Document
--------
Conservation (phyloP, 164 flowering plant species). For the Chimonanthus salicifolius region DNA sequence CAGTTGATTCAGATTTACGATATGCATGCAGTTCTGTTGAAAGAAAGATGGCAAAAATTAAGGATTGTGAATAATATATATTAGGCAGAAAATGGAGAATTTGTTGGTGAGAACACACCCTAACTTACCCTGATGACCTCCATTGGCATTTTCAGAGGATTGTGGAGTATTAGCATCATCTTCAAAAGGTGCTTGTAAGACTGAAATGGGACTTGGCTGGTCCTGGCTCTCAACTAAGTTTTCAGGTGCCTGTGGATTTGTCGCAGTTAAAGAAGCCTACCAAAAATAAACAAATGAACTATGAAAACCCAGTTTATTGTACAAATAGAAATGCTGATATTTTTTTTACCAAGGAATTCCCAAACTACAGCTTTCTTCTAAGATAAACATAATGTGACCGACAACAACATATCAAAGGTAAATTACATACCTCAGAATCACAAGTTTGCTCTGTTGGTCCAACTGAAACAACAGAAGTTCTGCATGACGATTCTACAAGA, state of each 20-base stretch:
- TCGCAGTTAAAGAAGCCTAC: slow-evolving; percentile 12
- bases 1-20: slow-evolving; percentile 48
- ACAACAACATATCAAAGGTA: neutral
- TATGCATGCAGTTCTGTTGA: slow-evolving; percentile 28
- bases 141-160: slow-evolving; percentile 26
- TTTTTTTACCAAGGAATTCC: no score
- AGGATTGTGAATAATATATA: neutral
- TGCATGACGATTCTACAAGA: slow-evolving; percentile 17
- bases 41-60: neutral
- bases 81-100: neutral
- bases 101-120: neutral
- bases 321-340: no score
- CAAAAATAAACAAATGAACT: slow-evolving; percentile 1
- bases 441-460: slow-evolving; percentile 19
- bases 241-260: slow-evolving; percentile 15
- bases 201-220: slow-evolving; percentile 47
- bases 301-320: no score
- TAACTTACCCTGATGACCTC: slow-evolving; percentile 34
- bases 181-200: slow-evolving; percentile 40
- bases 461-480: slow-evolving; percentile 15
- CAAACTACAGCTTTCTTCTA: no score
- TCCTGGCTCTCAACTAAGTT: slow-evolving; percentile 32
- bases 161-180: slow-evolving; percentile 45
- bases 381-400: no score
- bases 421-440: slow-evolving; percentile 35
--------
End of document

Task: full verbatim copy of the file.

Conservation (phyloP, 164 flowering plant species). For the Chimonanthus salicifolius region DNA sequence CAGTTGATTCAGATTTACGATATGCATGCAGTTCTGTTGAAAGAAAGATGGCAAAAATTAAGGATTGTGAATAATATATATTAGGCAGAAAATGGAGAATTTGTTGGTGAGAACACACCCTAACTTACCCTGATGACCTCCATTGGCATTTTCAGAGGATTGTGGAGTATTAGCATCATCTTCAAAAGGTGCTTGTAAGACTGAAATGGGACTTGGCTGGTCCTGGCTCTCAACTAAGTTTTCAGGTGCCTGTGGATTTGTCGCAGTTAAAGAAGCCTACCAAAAATAAACAAATGAACTATGAAAACCCAGTTTATTGTACAAATAGAAATGCTGATATTTTTTTTACCAAGGAATTCCCAAACTACAGCTTTCTTCTAAGATAAACATAATGTGACCGACAACAACATATCAAAGGTAAATTACATACCTCAGAATCACAAGTTTGCTCTGTTGGTCCAACTGAAACAACAGAAGTTCTGCATGACGATTCTACAAGA, state of each 20-base stretch:
- TCGCAGTTAAAGAAGCCTAC: slow-evolving; percentile 12
- bases 1-20: slow-evolving; percentile 48
- ACAACAACATATCAAAGGTA: neutral
- TATGCATGCAGTTCTGTTGA: slow-evolving; percentile 28
- bases 141-160: slow-evolving; percentile 26
- TTTTTTTACCAAGGAATTCC: no score
- AGGATTGTGAATAATATATA: neutral
- TGCATGACGATTCTACAAGA: slow-evolving; percentile 17
- bases 41-60: neutral
- bases 81-100: neutral
- bases 101-120: neutral
- bases 321-340: no score
- CAAAAATAAACAAATGAACT: slow-evolving; percentile 1
- bases 441-460: slow-evolving; percentile 19
- bases 241-260: slow-evolving; percentile 15
- bases 201-220: slow-evolving; percentile 47
- bases 301-320: no score
- TAACTTACCCTGATGACCTC: slow-evolving; percentile 34
- bases 181-200: slow-evolving; percentile 40
- bases 461-480: slow-evolving; percentile 15
- CAAACTACAGCTTTCTTCTA: no score
- TCCTGGCTCTCAACTAAGTT: slow-evolving; percentile 32
- bases 161-180: slow-evolving; percentile 45
- bases 381-400: no score
- bases 421-440: slow-evolving; percentile 35